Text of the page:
The war between Julius Caesar and Pompey engulfed the Roman world between 49 and 48 B.C. Historians, seeking concision and brevity at the expense of accuracy, call it a “civil war”; and in one sense it is. But to those who lived through it, or fell under the long shadow of its aftershocks, it was more than a civil war. It was with good reason that the poet Lucan, in the first line of his Pharsalia, described the conflict as something “worse than civil”:Continue reading
“In war the greatest hope lies in the justice of one’s cause.” This is a line from the historian Appian (IV.12.97), who lived from about 95 A.D. to 165 A.D. We discuss what this line means, and how we can apply it to our own lives.
Like the ceremony of deification, the Roman triumph (triumphus) is one of those rituals about which few readers may have a clear picture. This is unfortunate, for the ceremonial triumph provides a very revealing window on certain aspects of Roman society. Ancient writers mention it frequently, but almost always in passing; we are seldom offered a description of the event itself. Fortunately, the Greek historian Appian has done just this in his writings (VIII.9.66), and it will be useful for us to relate the specifics here.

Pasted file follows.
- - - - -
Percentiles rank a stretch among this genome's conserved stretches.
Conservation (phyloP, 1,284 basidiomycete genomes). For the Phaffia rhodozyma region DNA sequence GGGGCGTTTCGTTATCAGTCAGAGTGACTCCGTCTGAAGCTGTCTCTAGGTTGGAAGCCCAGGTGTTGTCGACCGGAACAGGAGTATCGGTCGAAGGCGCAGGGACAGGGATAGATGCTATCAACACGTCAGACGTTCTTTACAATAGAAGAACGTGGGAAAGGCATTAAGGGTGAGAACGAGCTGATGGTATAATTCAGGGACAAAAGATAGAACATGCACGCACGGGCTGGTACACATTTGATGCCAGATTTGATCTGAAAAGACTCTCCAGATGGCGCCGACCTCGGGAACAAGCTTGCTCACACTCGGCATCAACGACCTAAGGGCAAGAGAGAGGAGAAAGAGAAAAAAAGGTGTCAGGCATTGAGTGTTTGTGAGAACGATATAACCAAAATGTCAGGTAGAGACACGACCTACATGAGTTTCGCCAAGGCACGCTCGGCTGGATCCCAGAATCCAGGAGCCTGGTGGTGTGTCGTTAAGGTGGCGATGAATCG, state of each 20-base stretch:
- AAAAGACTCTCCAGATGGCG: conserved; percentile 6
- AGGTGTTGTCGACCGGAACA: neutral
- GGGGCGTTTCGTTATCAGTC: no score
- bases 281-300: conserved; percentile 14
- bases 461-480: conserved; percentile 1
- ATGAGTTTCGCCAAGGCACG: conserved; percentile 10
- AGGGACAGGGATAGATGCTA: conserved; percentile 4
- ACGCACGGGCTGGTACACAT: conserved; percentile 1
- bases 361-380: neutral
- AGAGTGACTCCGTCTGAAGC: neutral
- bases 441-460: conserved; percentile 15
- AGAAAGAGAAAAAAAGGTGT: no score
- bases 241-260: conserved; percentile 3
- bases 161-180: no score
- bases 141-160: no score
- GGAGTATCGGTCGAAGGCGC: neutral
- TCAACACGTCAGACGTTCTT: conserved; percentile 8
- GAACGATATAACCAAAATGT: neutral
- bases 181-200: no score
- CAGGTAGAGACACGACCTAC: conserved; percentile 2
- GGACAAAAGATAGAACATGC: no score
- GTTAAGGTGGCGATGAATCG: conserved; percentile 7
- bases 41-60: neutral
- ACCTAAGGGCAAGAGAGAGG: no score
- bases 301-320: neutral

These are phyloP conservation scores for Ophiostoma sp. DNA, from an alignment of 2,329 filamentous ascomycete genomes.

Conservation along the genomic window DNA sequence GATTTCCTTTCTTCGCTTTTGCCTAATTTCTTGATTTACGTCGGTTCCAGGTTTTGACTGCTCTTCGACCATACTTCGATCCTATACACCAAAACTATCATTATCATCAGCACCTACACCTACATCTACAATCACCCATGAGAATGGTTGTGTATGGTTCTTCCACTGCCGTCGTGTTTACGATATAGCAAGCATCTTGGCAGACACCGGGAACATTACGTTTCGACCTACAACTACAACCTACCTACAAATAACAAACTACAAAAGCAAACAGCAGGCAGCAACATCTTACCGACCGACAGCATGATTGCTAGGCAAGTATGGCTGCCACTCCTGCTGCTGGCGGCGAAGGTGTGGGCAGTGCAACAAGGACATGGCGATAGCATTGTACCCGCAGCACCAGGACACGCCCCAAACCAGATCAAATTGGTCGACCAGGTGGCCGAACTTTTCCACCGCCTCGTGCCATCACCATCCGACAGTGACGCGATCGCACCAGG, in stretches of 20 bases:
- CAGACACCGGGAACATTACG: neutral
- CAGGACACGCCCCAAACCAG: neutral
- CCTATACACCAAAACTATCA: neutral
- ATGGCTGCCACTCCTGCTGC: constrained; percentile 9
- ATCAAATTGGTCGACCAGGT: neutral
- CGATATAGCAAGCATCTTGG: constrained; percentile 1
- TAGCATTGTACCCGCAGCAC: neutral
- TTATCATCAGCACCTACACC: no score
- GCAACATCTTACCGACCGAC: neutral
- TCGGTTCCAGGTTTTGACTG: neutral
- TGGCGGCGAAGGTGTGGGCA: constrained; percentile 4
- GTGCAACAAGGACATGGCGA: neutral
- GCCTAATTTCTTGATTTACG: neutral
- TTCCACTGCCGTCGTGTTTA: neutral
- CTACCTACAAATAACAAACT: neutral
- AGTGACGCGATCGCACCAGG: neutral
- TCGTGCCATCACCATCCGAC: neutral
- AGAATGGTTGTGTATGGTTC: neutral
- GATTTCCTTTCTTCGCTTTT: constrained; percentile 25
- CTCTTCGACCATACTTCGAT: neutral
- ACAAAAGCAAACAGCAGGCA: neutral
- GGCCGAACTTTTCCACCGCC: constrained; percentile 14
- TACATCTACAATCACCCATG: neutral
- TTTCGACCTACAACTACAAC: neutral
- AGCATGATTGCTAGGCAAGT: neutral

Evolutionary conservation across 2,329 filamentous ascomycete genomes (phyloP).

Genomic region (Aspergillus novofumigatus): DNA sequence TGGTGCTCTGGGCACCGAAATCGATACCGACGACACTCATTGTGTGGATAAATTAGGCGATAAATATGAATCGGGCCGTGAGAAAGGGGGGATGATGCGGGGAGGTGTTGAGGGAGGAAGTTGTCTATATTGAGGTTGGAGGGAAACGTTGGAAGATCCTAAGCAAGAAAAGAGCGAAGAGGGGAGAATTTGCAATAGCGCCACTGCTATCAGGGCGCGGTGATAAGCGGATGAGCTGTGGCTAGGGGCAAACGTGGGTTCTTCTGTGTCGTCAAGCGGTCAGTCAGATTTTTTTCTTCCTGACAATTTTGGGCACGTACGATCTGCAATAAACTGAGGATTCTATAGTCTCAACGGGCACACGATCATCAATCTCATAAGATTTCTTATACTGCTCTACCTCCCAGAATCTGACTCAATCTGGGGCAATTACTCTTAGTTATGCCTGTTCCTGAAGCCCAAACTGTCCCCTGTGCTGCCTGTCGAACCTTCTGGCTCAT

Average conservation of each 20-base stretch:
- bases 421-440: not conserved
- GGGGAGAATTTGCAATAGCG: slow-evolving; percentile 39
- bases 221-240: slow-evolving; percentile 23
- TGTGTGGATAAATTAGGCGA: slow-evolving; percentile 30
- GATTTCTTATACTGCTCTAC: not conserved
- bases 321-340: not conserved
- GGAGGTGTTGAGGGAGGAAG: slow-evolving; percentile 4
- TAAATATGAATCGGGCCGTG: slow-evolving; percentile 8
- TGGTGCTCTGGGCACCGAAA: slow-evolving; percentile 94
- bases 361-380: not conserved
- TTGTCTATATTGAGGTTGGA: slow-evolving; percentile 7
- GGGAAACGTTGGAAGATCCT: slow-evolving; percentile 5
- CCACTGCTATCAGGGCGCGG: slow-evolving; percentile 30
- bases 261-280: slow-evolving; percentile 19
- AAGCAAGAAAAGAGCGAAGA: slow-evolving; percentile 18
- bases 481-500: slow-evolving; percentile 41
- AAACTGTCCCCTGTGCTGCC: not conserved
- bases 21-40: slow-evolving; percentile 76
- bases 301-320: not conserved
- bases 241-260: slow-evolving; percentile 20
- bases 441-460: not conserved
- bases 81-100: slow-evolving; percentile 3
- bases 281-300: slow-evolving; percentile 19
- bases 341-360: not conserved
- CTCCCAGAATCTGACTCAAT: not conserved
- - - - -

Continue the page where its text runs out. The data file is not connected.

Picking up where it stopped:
Although I do not live near the ocean now, I grew up in a small town that was close to it. The spirit of place enters imperceptibly into one’s bloodstream; and one gets used to the tang of rotting seaweed, the early morning salt mist, the relentlessly shifting dunes, and the omnipresent screams of the gulls. I have found that being near the ocean is restorative of health.